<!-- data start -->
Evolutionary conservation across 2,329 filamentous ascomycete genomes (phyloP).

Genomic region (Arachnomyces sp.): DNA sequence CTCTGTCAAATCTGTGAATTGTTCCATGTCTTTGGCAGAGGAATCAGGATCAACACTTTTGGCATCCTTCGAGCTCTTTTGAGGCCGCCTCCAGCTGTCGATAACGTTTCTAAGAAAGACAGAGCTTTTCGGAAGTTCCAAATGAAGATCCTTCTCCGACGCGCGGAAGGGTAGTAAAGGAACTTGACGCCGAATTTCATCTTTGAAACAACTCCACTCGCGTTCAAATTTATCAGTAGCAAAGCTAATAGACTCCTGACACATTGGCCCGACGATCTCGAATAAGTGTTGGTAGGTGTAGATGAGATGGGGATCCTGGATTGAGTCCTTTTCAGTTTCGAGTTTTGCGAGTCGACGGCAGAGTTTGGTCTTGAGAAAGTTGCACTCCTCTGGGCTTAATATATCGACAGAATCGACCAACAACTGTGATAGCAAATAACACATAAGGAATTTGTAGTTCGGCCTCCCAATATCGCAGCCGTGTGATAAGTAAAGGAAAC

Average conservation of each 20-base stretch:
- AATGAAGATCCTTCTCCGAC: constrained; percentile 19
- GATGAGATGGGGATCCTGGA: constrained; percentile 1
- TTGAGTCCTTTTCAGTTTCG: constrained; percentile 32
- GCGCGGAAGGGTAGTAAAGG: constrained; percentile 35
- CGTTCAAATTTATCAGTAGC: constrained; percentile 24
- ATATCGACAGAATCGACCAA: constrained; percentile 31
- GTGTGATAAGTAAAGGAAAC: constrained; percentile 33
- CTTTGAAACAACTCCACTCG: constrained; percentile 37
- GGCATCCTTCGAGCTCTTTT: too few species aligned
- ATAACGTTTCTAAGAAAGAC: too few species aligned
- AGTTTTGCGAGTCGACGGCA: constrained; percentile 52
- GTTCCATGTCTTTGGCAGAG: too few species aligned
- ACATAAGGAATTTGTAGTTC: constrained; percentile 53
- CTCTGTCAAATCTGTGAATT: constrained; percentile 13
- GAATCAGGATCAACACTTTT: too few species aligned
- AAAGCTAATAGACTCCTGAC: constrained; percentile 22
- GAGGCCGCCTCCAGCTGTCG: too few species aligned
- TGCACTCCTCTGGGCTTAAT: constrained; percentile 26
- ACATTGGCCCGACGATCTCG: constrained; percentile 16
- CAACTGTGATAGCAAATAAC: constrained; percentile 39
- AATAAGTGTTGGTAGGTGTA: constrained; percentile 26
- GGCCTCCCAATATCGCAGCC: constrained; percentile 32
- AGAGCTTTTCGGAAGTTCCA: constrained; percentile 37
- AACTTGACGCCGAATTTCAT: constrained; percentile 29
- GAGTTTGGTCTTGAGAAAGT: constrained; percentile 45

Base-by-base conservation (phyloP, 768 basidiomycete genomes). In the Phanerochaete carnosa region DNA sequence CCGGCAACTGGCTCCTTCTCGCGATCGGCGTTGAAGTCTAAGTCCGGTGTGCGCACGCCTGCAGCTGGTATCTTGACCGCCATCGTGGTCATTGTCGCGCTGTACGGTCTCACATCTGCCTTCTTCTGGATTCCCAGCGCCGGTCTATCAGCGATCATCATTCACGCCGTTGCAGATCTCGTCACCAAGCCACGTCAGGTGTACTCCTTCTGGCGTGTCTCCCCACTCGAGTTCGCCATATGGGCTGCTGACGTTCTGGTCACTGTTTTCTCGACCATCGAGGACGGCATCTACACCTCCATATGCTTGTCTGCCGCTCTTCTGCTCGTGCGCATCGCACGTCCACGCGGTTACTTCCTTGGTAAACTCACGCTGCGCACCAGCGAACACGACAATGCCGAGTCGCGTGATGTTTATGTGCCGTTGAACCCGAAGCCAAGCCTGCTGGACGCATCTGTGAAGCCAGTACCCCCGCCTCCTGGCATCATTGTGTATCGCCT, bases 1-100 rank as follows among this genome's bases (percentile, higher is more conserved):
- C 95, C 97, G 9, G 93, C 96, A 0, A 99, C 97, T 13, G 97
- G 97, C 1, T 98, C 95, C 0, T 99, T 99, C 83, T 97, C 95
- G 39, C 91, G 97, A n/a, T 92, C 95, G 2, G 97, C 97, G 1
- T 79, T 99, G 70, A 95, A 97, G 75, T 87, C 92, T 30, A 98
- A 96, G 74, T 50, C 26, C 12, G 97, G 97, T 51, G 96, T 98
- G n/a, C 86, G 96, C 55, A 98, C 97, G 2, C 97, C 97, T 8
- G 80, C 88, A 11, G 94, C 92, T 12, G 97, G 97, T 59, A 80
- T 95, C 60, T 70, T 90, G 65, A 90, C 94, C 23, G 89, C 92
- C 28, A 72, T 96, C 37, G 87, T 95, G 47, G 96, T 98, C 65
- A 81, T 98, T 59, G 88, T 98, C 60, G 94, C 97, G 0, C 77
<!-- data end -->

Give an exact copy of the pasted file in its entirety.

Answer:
Evolutionary conservation across 2,329 filamentous ascomycete genomes (phyloP).

Genomic region (Arachnomyces sp.): DNA sequence CTCTGTCAAATCTGTGAATTGTTCCATGTCTTTGGCAGAGGAATCAGGATCAACACTTTTGGCATCCTTCGAGCTCTTTTGAGGCCGCCTCCAGCTGTCGATAACGTTTCTAAGAAAGACAGAGCTTTTCGGAAGTTCCAAATGAAGATCCTTCTCCGACGCGCGGAAGGGTAGTAAAGGAACTTGACGCCGAATTTCATCTTTGAAACAACTCCACTCGCGTTCAAATTTATCAGTAGCAAAGCTAATAGACTCCTGACACATTGGCCCGACGATCTCGAATAAGTGTTGGTAGGTGTAGATGAGATGGGGATCCTGGATTGAGTCCTTTTCAGTTTCGAGTTTTGCGAGTCGACGGCAGAGTTTGGTCTTGAGAAAGTTGCACTCCTCTGGGCTTAATATATCGACAGAATCGACCAACAACTGTGATAGCAAATAACACATAAGGAATTTGTAGTTCGGCCTCCCAATATCGCAGCCGTGTGATAAGTAAAGGAAAC

Average conservation of each 20-base stretch:
- AATGAAGATCCTTCTCCGAC: constrained; percentile 19
- GATGAGATGGGGATCCTGGA: constrained; percentile 1
- TTGAGTCCTTTTCAGTTTCG: constrained; percentile 32
- GCGCGGAAGGGTAGTAAAGG: constrained; percentile 35
- CGTTCAAATTTATCAGTAGC: constrained; percentile 24
- ATATCGACAGAATCGACCAA: constrained; percentile 31
- GTGTGATAAGTAAAGGAAAC: constrained; percentile 33
- CTTTGAAACAACTCCACTCG: constrained; percentile 37
- GGCATCCTTCGAGCTCTTTT: too few species aligned
- ATAACGTTTCTAAGAAAGAC: too few species aligned
- AGTTTTGCGAGTCGACGGCA: constrained; percentile 52
- GTTCCATGTCTTTGGCAGAG: too few species aligned
- ACATAAGGAATTTGTAGTTC: constrained; percentile 53
- CTCTGTCAAATCTGTGAATT: constrained; percentile 13
- GAATCAGGATCAACACTTTT: too few species aligned
- AAAGCTAATAGACTCCTGAC: constrained; percentile 22
- GAGGCCGCCTCCAGCTGTCG: too few species aligned
- TGCACTCCTCTGGGCTTAAT: constrained; percentile 26
- ACATTGGCCCGACGATCTCG: constrained; percentile 16
- CAACTGTGATAGCAAATAAC: constrained; percentile 39
- AATAAGTGTTGGTAGGTGTA: constrained; percentile 26
- GGCCTCCCAATATCGCAGCC: constrained; percentile 32
- AGAGCTTTTCGGAAGTTCCA: constrained; percentile 37
- AACTTGACGCCGAATTTCAT: constrained; percentile 29
- GAGTTTGGTCTTGAGAAAGT: constrained; percentile 45

Base-by-base conservation (phyloP, 768 basidiomycete genomes). In the Phanerochaete carnosa region DNA sequence CCGGCAACTGGCTCCTTCTCGCGATCGGCGTTGAAGTCTAAGTCCGGTGTGCGCACGCCTGCAGCTGGTATCTTGACCGCCATCGTGGTCATTGTCGCGCTGTACGGTCTCACATCTGCCTTCTTCTGGATTCCCAGCGCCGGTCTATCAGCGATCATCATTCACGCCGTTGCAGATCTCGTCACCAAGCCACGTCAGGTGTACTCCTTCTGGCGTGTCTCCCCACTCGAGTTCGCCATATGGGCTGCTGACGTTCTGGTCACTGTTTTCTCGACCATCGAGGACGGCATCTACACCTCCATATGCTTGTCTGCCGCTCTTCTGCTCGTGCGCATCGCACGTCCACGCGGTTACTTCCTTGGTAAACTCACGCTGCGCACCAGCGAACACGACAATGCCGAGTCGCGTGATGTTTATGTGCCGTTGAACCCGAAGCCAAGCCTGCTGGACGCATCTGTGAAGCCAGTACCCCCGCCTCCTGGCATCATTGTGTATCGCCT, bases 1-100 rank as follows among this genome's bases (percentile, higher is more conserved):
- C 95, C 97, G 9, G 93, C 96, A 0, A 99, C 97, T 13, G 97
- G 97, C 1, T 98, C 95, C 0, T 99, T 99, C 83, T 97, C 95
- G 39, C 91, G 97, A n/a, T 92, C 95, G 2, G 97, C 97, G 1
- T 79, T 99, G 70, A 95, A 97, G 75, T 87, C 92, T 30, A 98
- A 96, G 74, T 50, C 26, C 12, G 97, G 97, T 51, G 96, T 98
- G n/a, C 86, G 96, C 55, A 98, C 97, G 2, C 97, C 97, T 8
- G 80, C 88, A 11, G 94, C 92, T 12, G 97, G 97, T 59, A 80
- T 95, C 60, T 70, T 90, G 65, A 90, C 94, C 23, G 89, C 92
- C 28, A 72, T 96, C 37, G 87, T 95, G 47, G 96, T 98, C 65
- A 81, T 98, T 59, G 88, T 98, C 60, G 94, C 97, G 0, C 77